We could consider these activists their own Colbert Nation, or what you could call a Wikiality-based community. The Super PACs' 2011 filings were released just over a month ago, and the shock of their contents was how fully it confirmed our fears: half of all the money Super PACs raised came from 22 billionaires. (Plus some fun facts: Americans for a Better Tomorrow, Tomorrow outraised Rick Santorum's Super PAC last year. Colbert is also the only Super PAC where all donations but one were $200 or less.)
The billionaires' donations were legal, but although we cannot stop them, we can ensure that the people making these donations get full public attention. Yet again, Colbert was a leader in this regard, dedicating a segment to "honor these 22 patriots, who have given so much, and expect so much in return."
The billionaires named might not be embarrassed or dissuaded by a single mention, but if it is kept up the tactic can turn into real public pressure. The strangest thing about this list is the names of some of the "people": Eli Publishing Inc., Freedomworks, F8 LLC.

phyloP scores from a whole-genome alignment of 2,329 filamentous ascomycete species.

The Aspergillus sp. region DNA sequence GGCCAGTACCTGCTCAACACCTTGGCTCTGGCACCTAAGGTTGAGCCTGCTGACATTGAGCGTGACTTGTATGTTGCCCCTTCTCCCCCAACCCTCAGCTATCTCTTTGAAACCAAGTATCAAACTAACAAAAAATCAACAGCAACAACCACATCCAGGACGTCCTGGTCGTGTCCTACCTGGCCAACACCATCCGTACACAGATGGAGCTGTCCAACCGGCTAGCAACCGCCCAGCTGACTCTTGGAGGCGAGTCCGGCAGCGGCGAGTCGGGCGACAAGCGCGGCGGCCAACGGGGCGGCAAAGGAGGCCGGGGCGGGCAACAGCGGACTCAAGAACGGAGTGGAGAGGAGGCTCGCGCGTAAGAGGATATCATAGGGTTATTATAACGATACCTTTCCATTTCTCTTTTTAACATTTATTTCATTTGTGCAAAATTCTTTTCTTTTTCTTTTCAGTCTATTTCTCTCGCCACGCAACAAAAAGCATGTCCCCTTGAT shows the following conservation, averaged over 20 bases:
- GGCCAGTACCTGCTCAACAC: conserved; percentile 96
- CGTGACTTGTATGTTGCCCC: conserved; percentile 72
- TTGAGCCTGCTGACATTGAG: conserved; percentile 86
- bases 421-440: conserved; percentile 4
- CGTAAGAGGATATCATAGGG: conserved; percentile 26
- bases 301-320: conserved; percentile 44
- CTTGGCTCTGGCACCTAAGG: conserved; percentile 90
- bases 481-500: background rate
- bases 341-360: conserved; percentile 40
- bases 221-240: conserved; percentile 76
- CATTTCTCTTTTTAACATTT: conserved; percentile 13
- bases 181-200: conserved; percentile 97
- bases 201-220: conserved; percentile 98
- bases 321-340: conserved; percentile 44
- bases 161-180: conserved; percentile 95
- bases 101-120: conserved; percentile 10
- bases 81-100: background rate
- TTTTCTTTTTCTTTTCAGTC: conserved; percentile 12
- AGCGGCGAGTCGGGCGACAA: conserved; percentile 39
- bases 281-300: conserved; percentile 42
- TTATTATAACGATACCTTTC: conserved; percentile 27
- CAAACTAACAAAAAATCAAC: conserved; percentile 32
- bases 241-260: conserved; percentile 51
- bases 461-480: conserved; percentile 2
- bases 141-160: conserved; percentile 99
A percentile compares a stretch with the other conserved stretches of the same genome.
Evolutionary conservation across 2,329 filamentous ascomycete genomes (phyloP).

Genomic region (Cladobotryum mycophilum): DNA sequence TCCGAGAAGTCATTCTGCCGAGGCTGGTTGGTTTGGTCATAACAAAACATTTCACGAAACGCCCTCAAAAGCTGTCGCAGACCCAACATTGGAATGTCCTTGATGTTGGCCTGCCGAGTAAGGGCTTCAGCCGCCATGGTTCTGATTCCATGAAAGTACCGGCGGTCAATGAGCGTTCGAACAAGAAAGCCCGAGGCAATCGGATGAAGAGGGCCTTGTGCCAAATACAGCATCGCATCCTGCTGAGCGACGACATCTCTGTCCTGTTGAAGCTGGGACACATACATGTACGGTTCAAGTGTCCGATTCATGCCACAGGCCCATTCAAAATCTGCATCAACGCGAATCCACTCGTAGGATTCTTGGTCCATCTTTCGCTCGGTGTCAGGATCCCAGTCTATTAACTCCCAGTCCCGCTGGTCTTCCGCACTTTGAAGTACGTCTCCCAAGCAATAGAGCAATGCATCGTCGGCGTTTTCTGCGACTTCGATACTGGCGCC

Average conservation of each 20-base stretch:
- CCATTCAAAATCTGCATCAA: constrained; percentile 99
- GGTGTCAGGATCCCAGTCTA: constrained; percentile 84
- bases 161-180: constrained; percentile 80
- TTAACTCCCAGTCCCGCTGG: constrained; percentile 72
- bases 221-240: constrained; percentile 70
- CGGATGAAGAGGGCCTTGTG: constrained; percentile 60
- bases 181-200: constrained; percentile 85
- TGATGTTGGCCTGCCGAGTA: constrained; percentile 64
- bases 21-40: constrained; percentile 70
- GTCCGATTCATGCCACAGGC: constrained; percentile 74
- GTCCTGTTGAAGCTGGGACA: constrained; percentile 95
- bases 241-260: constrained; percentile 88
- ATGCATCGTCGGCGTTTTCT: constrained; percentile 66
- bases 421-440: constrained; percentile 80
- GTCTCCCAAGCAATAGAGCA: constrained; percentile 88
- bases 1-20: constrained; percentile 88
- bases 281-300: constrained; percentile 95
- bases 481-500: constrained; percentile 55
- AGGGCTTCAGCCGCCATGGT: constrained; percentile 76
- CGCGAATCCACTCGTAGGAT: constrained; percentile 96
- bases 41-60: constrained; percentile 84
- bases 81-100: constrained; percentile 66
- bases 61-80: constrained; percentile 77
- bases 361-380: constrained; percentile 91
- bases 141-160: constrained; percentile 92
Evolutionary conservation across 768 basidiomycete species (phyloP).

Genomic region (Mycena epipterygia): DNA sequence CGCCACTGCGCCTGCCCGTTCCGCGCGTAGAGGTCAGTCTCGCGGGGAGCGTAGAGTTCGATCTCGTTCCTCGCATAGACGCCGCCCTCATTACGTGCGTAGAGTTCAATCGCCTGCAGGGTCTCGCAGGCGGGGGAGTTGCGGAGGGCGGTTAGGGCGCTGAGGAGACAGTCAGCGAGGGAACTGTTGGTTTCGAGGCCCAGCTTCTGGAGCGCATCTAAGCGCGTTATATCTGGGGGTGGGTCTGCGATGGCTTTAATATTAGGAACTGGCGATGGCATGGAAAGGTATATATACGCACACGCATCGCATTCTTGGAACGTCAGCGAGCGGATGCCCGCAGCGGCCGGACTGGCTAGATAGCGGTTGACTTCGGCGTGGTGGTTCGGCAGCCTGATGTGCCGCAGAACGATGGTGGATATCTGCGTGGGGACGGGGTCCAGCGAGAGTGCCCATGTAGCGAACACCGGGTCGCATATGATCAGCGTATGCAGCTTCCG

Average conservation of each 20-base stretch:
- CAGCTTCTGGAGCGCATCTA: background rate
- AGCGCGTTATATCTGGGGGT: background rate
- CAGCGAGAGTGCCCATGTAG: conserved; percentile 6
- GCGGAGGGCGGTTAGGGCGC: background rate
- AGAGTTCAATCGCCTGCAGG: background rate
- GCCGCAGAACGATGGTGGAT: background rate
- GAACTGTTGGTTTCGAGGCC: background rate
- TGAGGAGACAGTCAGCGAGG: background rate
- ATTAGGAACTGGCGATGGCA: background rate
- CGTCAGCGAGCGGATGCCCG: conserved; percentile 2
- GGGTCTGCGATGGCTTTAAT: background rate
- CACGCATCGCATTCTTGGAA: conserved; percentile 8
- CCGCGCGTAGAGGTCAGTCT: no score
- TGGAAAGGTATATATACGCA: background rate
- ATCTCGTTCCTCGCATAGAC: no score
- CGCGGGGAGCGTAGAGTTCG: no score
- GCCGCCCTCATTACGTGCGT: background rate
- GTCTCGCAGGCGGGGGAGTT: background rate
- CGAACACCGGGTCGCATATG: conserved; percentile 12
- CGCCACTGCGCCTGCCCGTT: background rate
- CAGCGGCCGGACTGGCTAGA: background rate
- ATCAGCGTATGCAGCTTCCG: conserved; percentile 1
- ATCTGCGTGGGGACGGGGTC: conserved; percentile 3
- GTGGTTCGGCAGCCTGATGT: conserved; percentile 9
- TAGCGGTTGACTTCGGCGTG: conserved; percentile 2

These names are interesting not just because they are clearly not people, but because they are names of things that don't exist. F8 and Eli Publishing, for beginners, are both registered to the same address in Utah. A Utah television station visited that address, and found they don't live there, and they have left no other traces on this green earth, except for that money.
This is where the viewer at home can help. Last month, Michael Luo of the Times began putting out an open call on the Caucus blog for help uncovering the identities of the many secret donors to Romney's Super PAC. A good number of them, including W Span LLC and Glenbrook LLC, were revealed to be dummy corporations funneling money for former executives at Bain, Romney's old firm. Another donor, Paumanok Partners, was uncovered by accident, when a Times graphics editor tried typing its name in the web address bar, which allowed them to track down its registration details.